Commonhold, introduced by the 2002 Leaseold Reform Act, is a system of freehold tenure of a dwelling within a multi-occupancy building, but with shared responsibility for common services. It has never really taken off and freehold ownership cannot be applied to flats and apartments because current property law requires a separate freehold land boundary identifiable on a map.
Leases were originally sold on the basis that when the lease expired, ownership of the land and property reverted back to the landowner/freeholder. This resulted in a public outcry in the 1960s when some elderly leaseholders, many of whom had bought with no understanding of the legal process, were threatened with eviction.
This prompted legal changes to protect leaseholders. But with common issues such as excessive service charges, expensive and inadequate block management, reduction in value and the inability to re-mortgage and sell easily when the lease length reduces below around 80 years, means that many people are still very wary of purchasing leasehold property.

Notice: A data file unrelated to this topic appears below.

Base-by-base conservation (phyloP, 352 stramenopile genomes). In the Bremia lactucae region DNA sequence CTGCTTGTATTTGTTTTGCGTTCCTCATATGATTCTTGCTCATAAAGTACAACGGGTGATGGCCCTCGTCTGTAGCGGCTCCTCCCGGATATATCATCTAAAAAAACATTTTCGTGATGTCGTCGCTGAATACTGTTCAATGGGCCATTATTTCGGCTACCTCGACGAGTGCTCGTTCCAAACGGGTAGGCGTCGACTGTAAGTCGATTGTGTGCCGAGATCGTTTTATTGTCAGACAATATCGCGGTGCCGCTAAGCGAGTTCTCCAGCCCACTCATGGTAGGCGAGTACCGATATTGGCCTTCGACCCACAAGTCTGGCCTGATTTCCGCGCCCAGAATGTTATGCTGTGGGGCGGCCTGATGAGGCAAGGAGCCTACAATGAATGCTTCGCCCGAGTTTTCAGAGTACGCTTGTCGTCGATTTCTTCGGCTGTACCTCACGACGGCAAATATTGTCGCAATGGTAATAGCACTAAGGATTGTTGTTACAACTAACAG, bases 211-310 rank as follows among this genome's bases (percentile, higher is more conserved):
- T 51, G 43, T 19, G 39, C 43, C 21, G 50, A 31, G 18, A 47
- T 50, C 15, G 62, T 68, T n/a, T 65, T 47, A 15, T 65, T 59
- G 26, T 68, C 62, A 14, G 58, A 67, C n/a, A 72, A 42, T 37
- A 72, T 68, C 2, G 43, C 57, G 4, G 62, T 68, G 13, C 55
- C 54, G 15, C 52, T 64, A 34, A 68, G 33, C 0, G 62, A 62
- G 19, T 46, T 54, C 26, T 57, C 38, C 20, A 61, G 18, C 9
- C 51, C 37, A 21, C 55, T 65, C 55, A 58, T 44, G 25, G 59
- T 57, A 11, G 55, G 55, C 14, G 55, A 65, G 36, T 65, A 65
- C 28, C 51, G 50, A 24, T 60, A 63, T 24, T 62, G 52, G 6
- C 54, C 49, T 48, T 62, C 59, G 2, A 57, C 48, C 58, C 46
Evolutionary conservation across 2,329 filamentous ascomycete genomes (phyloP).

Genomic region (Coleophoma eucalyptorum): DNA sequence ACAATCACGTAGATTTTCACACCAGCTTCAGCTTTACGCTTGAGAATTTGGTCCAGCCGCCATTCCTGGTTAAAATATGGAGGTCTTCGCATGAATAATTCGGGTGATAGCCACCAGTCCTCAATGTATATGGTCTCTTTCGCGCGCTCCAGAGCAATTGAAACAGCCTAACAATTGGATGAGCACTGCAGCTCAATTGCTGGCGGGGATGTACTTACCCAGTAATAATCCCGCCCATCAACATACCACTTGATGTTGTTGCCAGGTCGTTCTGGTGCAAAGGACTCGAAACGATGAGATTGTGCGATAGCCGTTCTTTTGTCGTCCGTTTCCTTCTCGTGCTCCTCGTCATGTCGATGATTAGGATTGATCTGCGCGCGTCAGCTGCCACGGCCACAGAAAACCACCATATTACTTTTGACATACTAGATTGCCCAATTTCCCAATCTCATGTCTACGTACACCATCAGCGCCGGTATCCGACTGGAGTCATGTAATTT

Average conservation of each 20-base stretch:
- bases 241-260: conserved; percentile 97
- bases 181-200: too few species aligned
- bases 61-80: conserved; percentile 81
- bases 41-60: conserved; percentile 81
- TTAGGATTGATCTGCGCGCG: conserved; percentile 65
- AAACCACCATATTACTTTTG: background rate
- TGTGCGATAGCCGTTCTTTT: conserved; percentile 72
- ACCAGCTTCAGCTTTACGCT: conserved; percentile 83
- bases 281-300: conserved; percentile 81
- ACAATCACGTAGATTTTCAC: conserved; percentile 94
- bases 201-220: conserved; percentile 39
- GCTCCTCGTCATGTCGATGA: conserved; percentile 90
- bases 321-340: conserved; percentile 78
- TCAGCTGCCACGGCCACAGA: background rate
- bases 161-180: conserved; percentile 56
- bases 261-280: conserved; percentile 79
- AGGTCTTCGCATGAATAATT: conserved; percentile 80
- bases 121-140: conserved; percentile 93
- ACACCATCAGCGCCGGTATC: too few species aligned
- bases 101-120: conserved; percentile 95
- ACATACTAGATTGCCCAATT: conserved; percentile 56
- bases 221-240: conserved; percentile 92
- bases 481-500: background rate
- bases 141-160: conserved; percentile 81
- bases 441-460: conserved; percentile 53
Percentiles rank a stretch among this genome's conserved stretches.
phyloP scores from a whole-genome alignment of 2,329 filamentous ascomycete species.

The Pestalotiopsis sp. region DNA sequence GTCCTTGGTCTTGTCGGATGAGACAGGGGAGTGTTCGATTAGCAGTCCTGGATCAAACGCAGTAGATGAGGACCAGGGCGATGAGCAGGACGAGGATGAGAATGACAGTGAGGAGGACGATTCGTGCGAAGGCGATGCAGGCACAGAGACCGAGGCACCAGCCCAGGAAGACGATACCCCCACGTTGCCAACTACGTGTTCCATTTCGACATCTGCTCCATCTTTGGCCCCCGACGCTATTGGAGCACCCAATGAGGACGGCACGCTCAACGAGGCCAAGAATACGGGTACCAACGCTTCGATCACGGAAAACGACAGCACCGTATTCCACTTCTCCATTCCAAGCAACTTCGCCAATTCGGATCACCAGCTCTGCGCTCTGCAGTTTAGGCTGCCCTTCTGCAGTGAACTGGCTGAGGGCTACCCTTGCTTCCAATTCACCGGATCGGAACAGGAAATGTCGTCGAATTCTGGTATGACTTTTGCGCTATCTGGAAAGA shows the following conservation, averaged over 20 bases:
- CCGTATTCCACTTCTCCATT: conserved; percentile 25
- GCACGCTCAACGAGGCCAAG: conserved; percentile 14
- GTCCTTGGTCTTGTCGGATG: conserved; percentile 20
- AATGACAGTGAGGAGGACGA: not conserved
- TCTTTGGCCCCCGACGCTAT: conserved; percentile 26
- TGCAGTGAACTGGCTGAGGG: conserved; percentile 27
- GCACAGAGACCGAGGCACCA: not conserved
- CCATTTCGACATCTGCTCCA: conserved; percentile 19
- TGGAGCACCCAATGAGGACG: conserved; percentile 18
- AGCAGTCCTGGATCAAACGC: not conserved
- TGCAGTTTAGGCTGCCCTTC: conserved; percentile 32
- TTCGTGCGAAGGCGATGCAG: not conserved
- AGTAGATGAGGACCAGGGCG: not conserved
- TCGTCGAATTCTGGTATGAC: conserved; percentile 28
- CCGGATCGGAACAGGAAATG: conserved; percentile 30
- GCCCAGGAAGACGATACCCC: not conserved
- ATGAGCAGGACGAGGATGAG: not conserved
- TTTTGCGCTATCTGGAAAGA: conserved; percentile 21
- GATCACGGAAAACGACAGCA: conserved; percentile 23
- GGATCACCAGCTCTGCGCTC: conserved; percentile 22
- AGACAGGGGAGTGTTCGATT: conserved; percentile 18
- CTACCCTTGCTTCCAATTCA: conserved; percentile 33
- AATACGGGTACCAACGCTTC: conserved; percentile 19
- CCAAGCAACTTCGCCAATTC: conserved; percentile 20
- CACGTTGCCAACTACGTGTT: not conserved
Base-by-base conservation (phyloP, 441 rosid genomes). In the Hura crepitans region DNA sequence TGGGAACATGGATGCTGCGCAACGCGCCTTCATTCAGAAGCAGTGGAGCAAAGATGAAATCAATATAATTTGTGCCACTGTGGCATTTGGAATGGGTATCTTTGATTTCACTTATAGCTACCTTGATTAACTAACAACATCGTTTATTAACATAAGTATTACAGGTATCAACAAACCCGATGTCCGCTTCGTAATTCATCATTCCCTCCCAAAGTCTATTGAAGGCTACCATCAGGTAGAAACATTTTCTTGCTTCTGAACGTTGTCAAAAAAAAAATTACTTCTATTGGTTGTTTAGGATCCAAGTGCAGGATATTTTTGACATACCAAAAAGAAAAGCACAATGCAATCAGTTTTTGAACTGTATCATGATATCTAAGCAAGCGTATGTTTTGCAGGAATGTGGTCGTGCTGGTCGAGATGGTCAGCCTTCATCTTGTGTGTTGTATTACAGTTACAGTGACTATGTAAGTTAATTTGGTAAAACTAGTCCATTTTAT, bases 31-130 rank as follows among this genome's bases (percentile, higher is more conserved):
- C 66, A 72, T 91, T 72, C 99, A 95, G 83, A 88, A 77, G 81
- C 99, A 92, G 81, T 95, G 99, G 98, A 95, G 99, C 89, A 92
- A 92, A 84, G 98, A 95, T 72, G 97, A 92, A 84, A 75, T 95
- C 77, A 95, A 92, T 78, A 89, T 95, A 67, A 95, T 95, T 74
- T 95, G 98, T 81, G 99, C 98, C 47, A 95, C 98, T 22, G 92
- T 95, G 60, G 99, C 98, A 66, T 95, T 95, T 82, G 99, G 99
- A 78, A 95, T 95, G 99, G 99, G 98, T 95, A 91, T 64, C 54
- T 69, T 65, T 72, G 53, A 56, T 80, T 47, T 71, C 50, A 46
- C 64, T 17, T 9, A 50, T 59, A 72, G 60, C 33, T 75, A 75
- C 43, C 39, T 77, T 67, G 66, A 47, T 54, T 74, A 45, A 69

Even today, leasehold is by far the most common form of flat ownership and it’s still possible, though quite rare, for a lease to expire and a leaseholder to be evicted, with the property reverting back to the freeholder. A leaseholder would have bury its head in the sand for decades to allow that to happen.
Legislation introduced between 1967 and 2002 rebalanced the relationship between freeholder and leaseholder to some extent, allowing owners of leasehold flats and houses to extend their leases for an additional 90 years and benefit from other rights, providing they bought the extension following a prescribed formula.
It seems now that further leasehold reform may be on the cards following a spate of abuse by property developers selling off houses as leaseholds.
Law Commission: Leasehold law set for radical reform